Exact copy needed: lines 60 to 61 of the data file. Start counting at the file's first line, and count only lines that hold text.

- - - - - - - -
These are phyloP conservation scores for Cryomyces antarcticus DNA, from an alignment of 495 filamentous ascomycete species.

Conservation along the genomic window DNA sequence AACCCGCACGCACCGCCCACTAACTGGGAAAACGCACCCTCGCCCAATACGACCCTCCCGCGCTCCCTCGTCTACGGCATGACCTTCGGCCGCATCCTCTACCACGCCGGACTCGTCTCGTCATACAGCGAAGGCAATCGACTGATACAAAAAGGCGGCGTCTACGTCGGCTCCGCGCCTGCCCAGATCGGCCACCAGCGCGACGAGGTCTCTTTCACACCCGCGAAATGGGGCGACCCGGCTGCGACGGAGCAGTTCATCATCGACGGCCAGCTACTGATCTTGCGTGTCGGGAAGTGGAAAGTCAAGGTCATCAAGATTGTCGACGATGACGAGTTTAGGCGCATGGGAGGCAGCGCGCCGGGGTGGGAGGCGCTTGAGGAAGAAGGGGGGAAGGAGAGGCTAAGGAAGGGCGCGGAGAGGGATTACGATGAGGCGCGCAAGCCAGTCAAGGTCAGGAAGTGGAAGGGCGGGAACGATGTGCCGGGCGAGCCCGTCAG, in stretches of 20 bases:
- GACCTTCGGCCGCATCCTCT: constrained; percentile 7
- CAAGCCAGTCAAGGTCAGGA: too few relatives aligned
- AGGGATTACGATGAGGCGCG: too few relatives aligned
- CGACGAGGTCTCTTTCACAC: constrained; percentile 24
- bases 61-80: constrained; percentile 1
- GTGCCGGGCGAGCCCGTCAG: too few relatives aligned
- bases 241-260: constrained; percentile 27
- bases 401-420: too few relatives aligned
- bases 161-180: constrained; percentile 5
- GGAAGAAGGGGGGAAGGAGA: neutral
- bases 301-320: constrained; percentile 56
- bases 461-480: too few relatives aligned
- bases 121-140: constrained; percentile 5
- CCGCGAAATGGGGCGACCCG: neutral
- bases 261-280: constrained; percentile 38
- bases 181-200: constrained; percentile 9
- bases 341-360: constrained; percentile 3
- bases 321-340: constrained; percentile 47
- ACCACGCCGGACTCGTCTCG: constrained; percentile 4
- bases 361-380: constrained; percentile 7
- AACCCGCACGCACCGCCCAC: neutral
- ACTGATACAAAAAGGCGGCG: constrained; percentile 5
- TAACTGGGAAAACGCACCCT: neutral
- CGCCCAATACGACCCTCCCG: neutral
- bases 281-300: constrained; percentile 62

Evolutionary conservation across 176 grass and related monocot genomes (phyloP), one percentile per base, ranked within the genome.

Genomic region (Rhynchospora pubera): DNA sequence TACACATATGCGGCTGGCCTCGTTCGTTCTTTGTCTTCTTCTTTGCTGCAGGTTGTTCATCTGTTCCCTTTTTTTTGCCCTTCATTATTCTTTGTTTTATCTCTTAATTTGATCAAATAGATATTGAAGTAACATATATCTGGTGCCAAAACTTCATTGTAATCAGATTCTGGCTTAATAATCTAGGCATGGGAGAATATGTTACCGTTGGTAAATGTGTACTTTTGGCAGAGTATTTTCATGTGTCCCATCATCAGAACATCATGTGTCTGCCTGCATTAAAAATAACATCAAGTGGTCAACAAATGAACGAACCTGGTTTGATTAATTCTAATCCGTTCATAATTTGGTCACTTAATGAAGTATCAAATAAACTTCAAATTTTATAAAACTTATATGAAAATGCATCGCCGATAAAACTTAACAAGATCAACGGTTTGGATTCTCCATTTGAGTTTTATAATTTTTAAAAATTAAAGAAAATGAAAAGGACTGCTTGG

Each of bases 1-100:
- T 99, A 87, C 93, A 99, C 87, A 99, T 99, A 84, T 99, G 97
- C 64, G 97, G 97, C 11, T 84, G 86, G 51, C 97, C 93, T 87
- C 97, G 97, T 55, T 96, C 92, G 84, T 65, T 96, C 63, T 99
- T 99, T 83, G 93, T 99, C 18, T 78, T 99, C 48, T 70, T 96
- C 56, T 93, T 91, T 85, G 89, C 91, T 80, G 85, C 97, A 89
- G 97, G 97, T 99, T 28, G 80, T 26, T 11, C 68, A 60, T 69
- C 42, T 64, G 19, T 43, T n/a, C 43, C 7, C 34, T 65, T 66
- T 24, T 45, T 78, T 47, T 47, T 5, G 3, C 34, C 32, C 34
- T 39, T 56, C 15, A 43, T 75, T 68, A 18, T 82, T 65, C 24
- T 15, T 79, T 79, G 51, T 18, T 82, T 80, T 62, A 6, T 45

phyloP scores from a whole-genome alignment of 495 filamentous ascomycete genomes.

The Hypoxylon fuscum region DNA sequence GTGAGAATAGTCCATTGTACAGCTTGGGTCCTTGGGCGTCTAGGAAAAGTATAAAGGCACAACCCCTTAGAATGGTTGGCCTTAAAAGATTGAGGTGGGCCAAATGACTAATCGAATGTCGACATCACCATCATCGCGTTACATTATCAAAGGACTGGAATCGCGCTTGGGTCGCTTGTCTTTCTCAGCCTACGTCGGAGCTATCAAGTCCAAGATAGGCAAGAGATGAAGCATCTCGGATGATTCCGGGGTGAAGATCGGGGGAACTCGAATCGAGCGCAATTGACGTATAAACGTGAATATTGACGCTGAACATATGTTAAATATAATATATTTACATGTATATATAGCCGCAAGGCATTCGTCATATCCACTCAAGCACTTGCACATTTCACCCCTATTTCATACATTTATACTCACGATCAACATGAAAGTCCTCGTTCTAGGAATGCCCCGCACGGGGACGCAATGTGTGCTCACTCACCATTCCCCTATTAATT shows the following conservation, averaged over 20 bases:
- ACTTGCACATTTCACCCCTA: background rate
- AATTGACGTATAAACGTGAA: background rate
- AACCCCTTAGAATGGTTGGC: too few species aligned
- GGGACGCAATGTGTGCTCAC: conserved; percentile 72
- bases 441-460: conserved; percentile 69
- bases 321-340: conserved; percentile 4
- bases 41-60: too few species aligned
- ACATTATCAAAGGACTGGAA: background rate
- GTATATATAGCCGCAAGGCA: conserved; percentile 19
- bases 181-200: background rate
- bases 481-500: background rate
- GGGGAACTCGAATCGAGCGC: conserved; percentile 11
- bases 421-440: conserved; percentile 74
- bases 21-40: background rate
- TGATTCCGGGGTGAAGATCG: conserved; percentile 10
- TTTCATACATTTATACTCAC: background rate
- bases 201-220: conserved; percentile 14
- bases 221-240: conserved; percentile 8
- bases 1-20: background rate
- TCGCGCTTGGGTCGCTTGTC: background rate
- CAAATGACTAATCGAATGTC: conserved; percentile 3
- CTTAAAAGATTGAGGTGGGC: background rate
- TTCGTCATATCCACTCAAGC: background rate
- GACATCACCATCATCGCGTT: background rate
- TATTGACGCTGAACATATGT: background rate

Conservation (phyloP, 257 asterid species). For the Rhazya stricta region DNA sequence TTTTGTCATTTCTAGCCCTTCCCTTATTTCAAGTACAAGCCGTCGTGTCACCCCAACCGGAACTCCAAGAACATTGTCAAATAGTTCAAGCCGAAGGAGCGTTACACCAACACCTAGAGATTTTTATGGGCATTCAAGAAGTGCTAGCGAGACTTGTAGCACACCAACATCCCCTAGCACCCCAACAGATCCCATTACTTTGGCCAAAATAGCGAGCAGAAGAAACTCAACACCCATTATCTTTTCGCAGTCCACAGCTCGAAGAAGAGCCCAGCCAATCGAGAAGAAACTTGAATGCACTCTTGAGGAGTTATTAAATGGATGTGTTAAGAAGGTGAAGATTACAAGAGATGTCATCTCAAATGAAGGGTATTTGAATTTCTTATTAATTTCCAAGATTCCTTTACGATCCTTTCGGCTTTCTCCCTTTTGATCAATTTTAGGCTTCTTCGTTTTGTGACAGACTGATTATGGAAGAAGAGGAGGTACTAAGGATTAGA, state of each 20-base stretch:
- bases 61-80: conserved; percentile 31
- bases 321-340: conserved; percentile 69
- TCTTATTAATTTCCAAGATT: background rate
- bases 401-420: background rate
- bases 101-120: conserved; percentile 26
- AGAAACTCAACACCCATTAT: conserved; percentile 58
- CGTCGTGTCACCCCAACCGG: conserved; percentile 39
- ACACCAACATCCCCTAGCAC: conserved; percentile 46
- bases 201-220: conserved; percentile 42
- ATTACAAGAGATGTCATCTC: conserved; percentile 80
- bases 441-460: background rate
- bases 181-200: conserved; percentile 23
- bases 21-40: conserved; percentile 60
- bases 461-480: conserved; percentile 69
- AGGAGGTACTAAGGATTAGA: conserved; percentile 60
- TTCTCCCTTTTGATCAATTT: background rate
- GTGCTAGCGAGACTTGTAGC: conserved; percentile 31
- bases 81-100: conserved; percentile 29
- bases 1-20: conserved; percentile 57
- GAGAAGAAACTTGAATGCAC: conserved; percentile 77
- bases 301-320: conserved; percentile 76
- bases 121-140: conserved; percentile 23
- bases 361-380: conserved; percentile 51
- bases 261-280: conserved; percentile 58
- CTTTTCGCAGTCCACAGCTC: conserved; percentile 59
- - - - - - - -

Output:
- bases 221-240: conserved; percentile 8
- bases 1-20: background rate